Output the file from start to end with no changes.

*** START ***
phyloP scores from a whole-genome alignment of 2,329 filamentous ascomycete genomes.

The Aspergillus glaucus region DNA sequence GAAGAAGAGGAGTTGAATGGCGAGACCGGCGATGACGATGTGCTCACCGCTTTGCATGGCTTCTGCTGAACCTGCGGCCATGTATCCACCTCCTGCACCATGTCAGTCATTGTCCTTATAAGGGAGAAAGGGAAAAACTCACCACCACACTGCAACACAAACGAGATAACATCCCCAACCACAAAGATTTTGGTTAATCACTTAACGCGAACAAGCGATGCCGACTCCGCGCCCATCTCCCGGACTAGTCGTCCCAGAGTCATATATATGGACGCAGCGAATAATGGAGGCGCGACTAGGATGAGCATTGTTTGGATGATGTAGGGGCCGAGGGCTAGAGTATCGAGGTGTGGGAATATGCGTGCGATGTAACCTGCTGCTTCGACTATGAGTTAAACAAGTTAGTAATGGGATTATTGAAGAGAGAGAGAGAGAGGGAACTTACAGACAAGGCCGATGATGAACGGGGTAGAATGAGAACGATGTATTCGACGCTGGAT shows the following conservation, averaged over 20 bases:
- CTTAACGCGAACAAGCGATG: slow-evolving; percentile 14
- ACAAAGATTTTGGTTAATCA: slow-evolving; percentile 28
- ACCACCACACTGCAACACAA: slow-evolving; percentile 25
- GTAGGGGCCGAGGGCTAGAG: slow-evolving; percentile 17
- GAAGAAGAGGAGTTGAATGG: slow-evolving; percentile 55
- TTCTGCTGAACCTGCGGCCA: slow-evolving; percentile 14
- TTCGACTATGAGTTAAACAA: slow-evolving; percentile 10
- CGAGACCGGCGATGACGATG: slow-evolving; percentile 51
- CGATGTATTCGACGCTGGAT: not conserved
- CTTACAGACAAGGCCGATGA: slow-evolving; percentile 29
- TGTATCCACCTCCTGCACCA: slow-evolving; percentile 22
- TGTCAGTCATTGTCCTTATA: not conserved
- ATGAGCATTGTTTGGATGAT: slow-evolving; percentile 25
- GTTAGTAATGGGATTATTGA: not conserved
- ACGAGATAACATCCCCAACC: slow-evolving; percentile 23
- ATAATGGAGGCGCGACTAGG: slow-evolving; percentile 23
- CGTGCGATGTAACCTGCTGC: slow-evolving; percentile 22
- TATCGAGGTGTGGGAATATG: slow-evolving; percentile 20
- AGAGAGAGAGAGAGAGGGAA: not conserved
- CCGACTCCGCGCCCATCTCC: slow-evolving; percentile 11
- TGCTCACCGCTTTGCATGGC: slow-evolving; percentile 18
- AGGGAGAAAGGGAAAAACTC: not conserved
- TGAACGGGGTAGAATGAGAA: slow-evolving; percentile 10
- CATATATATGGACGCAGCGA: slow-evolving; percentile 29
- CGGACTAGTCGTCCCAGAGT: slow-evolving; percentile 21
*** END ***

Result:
phyloP scores from a whole-genome alignment of 2,329 filamentous ascomycete genomes.

The Aspergillus glaucus region DNA sequence GAAGAAGAGGAGTTGAATGGCGAGACCGGCGATGACGATGTGCTCACCGCTTTGCATGGCTTCTGCTGAACCTGCGGCCATGTATCCACCTCCTGCACCATGTCAGTCATTGTCCTTATAAGGGAGAAAGGGAAAAACTCACCACCACACTGCAACACAAACGAGATAACATCCCCAACCACAAAGATTTTGGTTAATCACTTAACGCGAACAAGCGATGCCGACTCCGCGCCCATCTCCCGGACTAGTCGTCCCAGAGTCATATATATGGACGCAGCGAATAATGGAGGCGCGACTAGGATGAGCATTGTTTGGATGATGTAGGGGCCGAGGGCTAGAGTATCGAGGTGTGGGAATATGCGTGCGATGTAACCTGCTGCTTCGACTATGAGTTAAACAAGTTAGTAATGGGATTATTGAAGAGAGAGAGAGAGAGGGAACTTACAGACAAGGCCGATGATGAACGGGGTAGAATGAGAACGATGTATTCGACGCTGGAT shows the following conservation, averaged over 20 bases:
- CTTAACGCGAACAAGCGATG: slow-evolving; percentile 14
- ACAAAGATTTTGGTTAATCA: slow-evolving; percentile 28
- ACCACCACACTGCAACACAA: slow-evolving; percentile 25
- GTAGGGGCCGAGGGCTAGAG: slow-evolving; percentile 17
- GAAGAAGAGGAGTTGAATGG: slow-evolving; percentile 55
- TTCTGCTGAACCTGCGGCCA: slow-evolving; percentile 14
- TTCGACTATGAGTTAAACAA: slow-evolving; percentile 10
- CGAGACCGGCGATGACGATG: slow-evolving; percentile 51
- CGATGTATTCGACGCTGGAT: not conserved
- CTTACAGACAAGGCCGATGA: slow-evolving; percentile 29
- TGTATCCACCTCCTGCACCA: slow-evolving; percentile 22
- TGTCAGTCATTGTCCTTATA: not conserved
- ATGAGCATTGTTTGGATGAT: slow-evolving; percentile 25
- GTTAGTAATGGGATTATTGA: not conserved
- ACGAGATAACATCCCCAACC: slow-evolving; percentile 23
- ATAATGGAGGCGCGACTAGG: slow-evolving; percentile 23
- CGTGCGATGTAACCTGCTGC: slow-evolving; percentile 22
- TATCGAGGTGTGGGAATATG: slow-evolving; percentile 20
- AGAGAGAGAGAGAGAGGGAA: not conserved
- CCGACTCCGCGCCCATCTCC: slow-evolving; percentile 11
- TGCTCACCGCTTTGCATGGC: slow-evolving; percentile 18
- AGGGAGAAAGGGAAAAACTC: not conserved
- TGAACGGGGTAGAATGAGAA: slow-evolving; percentile 10
- CATATATATGGACGCAGCGA: slow-evolving; percentile 29
- CGGACTAGTCGTCCCAGAGT: slow-evolving; percentile 21